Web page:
Does Elementor mega menu in 3.14 meet accessibility standards

David Denedo

David Denedo

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Elementor recently introduced its new Menu Widget as part of the release of Elementor Pro 3.12.0, as an alpha feature. With this update, they also renamed the previous “Nav Menu” widget to “WordPress Menu”. The new Menu widget brings a host of exciting features and flexibility to the way we create mega menus. However, it is crucial to evaluate whether sufficient attention has been given to accessibility in this update.

A well-designed navigation menu should incorporate specific features that aid assistive technologies like screen readers, and enable search engines to identify the main navigable sections or pages of your website. It serves as a site map guiding users to relevant pages efficiently. As a basic requirement, the menu should be enclosed within a <nav> tag, indicating to screen readers that it is a navigation menu. If there are multiple navigation landmarks on your page, consider including an aria label to differentiate between them.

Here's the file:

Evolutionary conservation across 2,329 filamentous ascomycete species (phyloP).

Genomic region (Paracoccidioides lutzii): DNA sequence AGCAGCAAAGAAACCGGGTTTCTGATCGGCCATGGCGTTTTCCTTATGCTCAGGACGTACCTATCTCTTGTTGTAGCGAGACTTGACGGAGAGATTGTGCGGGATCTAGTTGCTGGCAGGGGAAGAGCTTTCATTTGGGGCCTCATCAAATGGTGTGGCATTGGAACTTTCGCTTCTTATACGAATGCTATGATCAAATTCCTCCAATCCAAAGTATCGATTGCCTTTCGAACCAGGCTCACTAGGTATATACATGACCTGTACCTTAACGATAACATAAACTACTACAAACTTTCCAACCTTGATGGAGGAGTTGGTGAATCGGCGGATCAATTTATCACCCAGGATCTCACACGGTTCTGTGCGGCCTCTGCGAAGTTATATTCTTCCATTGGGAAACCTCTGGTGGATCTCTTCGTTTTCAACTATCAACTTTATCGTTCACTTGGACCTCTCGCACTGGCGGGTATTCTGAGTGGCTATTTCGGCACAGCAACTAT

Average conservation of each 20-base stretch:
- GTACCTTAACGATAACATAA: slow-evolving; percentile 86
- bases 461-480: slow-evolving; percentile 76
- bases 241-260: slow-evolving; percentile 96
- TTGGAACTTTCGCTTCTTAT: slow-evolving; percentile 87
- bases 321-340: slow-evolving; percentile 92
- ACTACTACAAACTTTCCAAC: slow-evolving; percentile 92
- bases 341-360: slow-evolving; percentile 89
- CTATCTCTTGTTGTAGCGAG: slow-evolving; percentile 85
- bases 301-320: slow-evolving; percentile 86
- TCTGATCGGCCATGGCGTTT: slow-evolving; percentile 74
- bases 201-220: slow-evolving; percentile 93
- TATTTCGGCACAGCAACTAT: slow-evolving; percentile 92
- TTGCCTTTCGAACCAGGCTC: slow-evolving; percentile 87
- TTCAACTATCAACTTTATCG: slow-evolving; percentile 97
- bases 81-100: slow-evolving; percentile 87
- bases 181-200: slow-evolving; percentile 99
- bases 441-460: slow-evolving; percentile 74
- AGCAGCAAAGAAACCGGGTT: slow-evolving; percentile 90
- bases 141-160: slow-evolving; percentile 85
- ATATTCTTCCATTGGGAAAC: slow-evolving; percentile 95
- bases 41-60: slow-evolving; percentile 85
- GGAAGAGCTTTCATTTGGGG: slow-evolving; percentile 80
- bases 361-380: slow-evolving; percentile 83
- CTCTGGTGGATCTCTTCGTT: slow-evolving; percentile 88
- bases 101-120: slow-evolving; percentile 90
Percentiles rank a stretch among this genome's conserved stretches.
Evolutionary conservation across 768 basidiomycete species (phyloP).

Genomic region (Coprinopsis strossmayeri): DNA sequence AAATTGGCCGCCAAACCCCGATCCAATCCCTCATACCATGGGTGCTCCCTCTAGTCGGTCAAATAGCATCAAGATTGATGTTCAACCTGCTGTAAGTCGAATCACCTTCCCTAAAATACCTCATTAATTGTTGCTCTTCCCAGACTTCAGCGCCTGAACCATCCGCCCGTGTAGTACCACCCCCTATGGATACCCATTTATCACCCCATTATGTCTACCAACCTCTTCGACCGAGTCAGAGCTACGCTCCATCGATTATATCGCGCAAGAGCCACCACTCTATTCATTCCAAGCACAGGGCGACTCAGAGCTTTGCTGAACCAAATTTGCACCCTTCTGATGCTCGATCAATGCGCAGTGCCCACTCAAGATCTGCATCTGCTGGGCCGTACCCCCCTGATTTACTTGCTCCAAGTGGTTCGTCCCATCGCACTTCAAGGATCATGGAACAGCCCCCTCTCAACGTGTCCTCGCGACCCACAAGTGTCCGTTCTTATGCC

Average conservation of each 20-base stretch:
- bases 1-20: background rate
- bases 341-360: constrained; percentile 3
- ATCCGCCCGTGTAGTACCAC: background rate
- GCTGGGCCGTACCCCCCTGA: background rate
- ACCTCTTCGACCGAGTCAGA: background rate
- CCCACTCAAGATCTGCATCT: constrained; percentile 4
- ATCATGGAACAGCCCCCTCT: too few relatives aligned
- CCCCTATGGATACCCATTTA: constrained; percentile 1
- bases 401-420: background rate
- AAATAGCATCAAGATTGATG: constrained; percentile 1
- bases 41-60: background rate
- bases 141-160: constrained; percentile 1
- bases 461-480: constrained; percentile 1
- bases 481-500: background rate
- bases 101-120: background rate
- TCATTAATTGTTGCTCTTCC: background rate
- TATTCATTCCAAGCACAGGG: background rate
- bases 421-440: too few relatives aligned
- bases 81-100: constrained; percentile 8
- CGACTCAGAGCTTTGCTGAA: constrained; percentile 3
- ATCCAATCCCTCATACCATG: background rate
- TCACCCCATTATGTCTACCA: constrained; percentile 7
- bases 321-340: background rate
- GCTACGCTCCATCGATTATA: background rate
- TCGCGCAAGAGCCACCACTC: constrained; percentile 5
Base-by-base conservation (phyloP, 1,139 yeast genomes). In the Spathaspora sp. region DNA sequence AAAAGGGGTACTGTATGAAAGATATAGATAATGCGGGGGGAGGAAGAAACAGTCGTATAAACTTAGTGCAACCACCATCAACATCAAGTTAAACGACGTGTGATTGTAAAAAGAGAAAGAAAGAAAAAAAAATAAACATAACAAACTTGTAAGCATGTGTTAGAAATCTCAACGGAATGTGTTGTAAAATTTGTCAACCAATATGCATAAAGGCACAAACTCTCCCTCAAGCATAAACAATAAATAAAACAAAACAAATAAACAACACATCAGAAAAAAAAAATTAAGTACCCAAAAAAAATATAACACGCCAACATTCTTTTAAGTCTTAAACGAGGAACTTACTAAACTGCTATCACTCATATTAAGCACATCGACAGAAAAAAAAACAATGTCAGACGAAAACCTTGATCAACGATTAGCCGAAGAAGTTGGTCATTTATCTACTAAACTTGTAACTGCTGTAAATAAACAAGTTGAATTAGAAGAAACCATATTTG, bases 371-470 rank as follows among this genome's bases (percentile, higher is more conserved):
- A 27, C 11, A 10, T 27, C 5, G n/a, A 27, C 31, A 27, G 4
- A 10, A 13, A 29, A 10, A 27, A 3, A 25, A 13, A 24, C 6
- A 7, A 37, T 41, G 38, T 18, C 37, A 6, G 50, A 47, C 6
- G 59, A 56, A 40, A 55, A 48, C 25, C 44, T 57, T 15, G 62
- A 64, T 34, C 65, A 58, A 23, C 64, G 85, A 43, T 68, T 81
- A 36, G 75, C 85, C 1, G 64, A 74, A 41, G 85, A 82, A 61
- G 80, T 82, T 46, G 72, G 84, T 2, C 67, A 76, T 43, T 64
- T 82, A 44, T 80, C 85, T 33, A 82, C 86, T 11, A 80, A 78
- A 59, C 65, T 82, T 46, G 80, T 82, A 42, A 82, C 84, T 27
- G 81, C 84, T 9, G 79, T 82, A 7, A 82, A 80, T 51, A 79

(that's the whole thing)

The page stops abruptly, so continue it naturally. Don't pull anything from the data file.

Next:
Additionally, the menu should utilise an unordered list structure, represented by <ul> and <li> tags, particularly for top-level menu items. This structure informs screen readers about the number of items in the navigation menu.

When dropdown items are present, there should be a visual indication, such as an icon, to convey their interactive nature. To ensure proper interactivity and inform screen readers about the status of the dropdown menu (open or closed), relevant javascript and aria attributes should be employed.

In this latest YouTube tutorial, I delve into an accessibility audit of Elementor’s new Menu widget. Join me as I explore whether the menu meets the standards I’ve outlined. I invite you to share your thoughts and insights in the comments section as well.

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